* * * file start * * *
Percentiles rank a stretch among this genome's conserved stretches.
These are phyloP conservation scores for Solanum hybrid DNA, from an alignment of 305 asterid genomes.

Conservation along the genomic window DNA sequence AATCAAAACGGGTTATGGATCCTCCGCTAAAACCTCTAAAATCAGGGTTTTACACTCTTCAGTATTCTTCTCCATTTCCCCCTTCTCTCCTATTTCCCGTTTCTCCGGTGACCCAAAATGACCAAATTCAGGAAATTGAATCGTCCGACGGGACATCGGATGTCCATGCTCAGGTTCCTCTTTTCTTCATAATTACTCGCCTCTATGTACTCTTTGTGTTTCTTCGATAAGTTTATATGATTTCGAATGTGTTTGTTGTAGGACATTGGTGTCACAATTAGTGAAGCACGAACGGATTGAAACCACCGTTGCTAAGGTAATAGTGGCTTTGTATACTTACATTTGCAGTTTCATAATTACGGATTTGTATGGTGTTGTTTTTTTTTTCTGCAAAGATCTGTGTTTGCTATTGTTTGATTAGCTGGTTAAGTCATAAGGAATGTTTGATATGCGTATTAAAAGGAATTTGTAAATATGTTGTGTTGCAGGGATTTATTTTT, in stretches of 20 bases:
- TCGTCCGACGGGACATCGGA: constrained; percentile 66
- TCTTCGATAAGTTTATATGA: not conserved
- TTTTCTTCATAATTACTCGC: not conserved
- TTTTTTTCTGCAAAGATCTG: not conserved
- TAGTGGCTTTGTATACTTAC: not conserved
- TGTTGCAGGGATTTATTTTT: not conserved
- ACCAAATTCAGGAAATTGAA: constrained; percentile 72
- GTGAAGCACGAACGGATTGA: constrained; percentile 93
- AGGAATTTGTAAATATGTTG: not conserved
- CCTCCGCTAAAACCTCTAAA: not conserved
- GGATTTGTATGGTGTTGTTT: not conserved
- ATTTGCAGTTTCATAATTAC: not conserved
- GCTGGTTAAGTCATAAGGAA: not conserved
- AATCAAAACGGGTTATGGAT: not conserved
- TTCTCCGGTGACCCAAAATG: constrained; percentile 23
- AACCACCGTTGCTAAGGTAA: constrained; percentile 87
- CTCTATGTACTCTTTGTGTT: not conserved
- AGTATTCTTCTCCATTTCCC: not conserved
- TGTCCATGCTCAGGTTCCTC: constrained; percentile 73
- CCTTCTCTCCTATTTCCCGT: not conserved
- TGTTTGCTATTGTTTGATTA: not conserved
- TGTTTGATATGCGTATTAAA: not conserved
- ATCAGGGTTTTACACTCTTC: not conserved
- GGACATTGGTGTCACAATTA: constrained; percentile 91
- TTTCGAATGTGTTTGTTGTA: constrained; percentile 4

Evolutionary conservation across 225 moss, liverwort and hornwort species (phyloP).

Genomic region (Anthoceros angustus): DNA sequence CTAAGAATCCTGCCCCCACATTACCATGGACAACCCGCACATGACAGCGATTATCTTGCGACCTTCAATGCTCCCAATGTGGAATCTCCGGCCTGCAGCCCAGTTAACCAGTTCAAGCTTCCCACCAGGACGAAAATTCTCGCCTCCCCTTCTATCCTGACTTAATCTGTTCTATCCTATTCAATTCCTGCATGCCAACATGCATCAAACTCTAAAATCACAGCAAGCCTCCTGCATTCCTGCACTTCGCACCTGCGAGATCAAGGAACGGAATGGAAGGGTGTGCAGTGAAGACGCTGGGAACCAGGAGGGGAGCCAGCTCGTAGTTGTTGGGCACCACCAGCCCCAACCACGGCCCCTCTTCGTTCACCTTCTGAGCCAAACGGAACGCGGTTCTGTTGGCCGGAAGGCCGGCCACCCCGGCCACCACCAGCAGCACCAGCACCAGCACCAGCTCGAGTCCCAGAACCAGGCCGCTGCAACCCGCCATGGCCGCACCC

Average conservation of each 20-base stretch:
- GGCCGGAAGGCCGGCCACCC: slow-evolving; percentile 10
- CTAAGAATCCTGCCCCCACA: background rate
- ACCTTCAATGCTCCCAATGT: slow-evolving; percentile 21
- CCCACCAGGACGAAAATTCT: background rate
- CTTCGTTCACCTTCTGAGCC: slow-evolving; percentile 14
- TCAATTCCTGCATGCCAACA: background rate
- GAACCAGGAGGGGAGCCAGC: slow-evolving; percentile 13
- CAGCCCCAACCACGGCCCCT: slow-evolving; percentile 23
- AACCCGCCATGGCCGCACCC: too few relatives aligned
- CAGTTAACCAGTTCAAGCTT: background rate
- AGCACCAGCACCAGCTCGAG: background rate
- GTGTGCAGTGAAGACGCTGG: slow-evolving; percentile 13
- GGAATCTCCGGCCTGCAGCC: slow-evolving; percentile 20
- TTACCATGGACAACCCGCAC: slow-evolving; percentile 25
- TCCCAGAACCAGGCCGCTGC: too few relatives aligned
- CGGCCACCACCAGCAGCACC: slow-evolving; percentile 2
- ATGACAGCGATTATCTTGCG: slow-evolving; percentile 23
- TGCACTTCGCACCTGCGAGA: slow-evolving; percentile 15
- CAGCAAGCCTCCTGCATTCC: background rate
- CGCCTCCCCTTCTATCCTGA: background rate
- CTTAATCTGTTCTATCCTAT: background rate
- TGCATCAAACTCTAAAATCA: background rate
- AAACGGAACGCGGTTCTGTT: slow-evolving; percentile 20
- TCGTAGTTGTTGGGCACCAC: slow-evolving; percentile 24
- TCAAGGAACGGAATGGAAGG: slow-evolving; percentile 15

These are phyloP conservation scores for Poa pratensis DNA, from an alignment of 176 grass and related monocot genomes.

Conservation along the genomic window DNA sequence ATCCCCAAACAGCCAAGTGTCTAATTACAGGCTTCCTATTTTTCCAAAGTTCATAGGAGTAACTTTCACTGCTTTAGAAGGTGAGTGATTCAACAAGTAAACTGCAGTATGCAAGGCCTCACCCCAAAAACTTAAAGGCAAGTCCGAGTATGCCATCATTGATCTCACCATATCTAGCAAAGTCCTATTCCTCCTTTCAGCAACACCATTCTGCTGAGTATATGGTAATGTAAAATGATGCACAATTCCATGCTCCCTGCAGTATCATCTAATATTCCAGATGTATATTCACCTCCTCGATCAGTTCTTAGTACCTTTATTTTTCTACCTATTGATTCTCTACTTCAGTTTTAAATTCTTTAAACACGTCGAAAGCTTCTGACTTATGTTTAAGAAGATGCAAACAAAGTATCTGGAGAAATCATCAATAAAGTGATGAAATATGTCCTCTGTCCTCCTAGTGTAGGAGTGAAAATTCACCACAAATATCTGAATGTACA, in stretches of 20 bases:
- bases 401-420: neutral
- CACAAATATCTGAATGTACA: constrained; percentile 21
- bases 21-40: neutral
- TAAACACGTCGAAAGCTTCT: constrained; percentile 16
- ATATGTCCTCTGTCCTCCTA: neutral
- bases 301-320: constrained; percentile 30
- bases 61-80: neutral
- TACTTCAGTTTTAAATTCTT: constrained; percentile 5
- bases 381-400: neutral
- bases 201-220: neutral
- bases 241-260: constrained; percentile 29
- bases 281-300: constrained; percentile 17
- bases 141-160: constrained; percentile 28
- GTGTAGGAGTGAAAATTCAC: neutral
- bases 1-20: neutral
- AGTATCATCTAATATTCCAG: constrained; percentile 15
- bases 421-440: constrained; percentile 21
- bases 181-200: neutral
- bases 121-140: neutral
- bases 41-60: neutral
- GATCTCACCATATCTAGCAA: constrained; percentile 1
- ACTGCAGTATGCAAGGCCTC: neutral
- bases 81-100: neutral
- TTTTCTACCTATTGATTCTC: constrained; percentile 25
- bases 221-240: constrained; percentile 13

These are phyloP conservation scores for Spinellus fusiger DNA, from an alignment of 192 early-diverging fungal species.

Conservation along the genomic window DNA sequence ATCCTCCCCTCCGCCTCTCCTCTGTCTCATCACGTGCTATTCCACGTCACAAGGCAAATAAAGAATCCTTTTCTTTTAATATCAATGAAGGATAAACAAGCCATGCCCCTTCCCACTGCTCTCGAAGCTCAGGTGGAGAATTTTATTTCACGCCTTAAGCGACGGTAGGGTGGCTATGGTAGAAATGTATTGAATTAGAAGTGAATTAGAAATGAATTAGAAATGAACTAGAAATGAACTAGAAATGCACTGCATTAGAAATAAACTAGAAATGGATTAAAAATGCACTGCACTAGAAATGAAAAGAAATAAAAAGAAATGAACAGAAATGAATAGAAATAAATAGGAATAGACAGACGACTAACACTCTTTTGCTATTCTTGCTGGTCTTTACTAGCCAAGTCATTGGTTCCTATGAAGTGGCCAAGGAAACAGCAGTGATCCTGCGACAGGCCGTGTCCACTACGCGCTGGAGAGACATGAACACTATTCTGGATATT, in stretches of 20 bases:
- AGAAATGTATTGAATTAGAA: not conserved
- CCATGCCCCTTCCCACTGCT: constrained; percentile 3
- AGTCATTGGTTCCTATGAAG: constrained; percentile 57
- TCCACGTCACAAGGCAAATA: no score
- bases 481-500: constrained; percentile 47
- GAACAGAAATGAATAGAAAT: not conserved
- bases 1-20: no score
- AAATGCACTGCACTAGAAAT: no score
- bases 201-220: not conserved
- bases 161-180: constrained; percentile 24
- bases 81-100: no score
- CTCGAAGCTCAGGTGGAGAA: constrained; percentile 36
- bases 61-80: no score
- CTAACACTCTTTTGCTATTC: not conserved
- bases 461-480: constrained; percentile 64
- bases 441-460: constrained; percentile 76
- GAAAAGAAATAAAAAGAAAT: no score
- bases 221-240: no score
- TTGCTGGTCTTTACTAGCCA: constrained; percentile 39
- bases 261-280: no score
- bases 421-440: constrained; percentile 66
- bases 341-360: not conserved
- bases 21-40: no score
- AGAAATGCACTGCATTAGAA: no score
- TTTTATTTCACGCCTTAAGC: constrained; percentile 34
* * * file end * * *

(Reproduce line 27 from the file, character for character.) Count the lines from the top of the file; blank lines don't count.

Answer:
- GGACATTGGTGTCACAATTA: constrained; percentile 91